reported earnings that again made a mockery of analysts' estimates Wednesday, saying net income more than doubled on a 9.3% jump in overall sales. Like
on Tuesday, Ford said higher prices for cars coming off leases helped bolster its bottom line.
Ford earned $1.95 billion, or 94 cents a share, in the latest quarter compared with earnings of $896 million, or 45 cents a share, last year. Overall revenue was $44.69 billion in the quarter compared with $40.82 billion last year.
Before special items, Ford said it earned 96 cents a share in the latest quarter. Analysts surveyed by Thomson First Call had been forecasting earnings of 44 cents a share on revenue of $36.56 billion.
Ford's worldwide automotive segment earned a pretax $1.81 billion on a 13% jump in revenue to $38.8 billion, as overall vehicle unit sales totaled 1.79 million, up from 1.70 million last year. In North America, automotive pretax profit was $1.96 billion, up from $1.24 billion last year.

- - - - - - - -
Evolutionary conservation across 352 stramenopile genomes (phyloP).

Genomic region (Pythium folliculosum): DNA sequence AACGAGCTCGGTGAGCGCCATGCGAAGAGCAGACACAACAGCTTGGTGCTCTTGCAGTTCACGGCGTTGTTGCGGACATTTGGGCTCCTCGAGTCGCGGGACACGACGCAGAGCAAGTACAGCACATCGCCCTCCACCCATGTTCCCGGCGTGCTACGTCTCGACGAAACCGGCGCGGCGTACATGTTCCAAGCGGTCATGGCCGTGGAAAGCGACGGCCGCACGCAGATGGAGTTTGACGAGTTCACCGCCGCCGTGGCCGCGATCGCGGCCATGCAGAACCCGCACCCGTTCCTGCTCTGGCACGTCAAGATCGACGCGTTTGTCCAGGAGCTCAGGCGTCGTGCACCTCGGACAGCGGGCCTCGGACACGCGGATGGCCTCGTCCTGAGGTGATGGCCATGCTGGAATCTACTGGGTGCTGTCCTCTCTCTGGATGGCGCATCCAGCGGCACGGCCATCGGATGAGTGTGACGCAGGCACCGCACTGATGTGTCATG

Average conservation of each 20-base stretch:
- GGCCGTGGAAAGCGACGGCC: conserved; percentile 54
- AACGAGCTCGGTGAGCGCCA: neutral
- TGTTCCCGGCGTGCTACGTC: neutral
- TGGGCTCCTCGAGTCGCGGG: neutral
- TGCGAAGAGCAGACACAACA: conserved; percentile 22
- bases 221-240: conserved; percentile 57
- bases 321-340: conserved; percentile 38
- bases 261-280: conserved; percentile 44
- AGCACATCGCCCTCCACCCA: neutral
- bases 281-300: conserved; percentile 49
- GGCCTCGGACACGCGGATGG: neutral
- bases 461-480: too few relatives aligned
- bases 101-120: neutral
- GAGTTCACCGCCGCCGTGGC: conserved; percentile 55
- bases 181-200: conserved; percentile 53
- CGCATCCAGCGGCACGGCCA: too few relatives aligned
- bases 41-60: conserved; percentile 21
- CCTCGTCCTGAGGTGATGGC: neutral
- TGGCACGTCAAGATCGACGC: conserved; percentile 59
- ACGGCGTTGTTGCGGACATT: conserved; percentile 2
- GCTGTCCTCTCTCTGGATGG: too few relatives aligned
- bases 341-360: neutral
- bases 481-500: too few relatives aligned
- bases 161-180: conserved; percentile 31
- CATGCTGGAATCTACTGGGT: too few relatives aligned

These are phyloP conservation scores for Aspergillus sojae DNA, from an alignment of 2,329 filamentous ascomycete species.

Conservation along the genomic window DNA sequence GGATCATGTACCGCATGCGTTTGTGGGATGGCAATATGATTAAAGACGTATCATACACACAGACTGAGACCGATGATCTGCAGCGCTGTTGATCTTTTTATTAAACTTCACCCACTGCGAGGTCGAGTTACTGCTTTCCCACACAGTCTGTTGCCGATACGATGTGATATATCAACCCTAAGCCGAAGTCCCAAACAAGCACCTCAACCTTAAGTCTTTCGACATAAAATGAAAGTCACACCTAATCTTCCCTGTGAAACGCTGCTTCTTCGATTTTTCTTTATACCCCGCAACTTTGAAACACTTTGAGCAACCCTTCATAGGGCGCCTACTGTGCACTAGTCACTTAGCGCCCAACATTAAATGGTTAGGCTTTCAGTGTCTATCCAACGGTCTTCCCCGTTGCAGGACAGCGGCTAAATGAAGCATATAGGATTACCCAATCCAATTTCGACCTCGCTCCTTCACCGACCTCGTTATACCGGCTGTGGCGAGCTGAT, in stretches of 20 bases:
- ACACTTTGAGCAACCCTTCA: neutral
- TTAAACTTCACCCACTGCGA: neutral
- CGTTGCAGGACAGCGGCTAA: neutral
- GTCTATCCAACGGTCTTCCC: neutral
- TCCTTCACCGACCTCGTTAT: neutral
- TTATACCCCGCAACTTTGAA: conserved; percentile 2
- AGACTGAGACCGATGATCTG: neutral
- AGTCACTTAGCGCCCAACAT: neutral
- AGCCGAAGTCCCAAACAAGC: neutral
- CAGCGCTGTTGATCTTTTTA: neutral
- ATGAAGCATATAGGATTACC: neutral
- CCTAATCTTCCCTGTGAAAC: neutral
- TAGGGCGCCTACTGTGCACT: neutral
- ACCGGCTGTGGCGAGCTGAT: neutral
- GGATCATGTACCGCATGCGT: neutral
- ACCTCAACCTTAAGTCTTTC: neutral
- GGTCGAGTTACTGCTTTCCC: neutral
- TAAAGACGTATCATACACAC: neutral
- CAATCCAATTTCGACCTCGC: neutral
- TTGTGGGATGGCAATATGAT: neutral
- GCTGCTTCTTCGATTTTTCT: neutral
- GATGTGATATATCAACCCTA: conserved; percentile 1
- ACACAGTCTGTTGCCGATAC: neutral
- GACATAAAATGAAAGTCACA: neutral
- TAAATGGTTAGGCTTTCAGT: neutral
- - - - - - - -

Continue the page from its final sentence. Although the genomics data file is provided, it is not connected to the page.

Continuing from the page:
Ford Motor Credit earned $688 million in the first quarter, up from $442 million last year. The unit's financing revenue actually slipped to $3.78 billion from $4.31 billion, but the company took a vastly smaller depreciation expense on operating leases, noting it was receiving higher used vehicle prices as well benefiting from lower interest rates.
Ford raised full-year earnings guidance to a range of $1.50 to $1.60 a share from its old estimate of $1.20 to $1.30 a share, and said it expects to earn 30 cents to 35 cents a share in the second quarter. Analysts polled by Thomson First Call had been predicting $1.28 a share in the full year and 34 cents a share in the second quarter.
Shares of Ford were recently up $1.28, or 9.4%, to $14.84.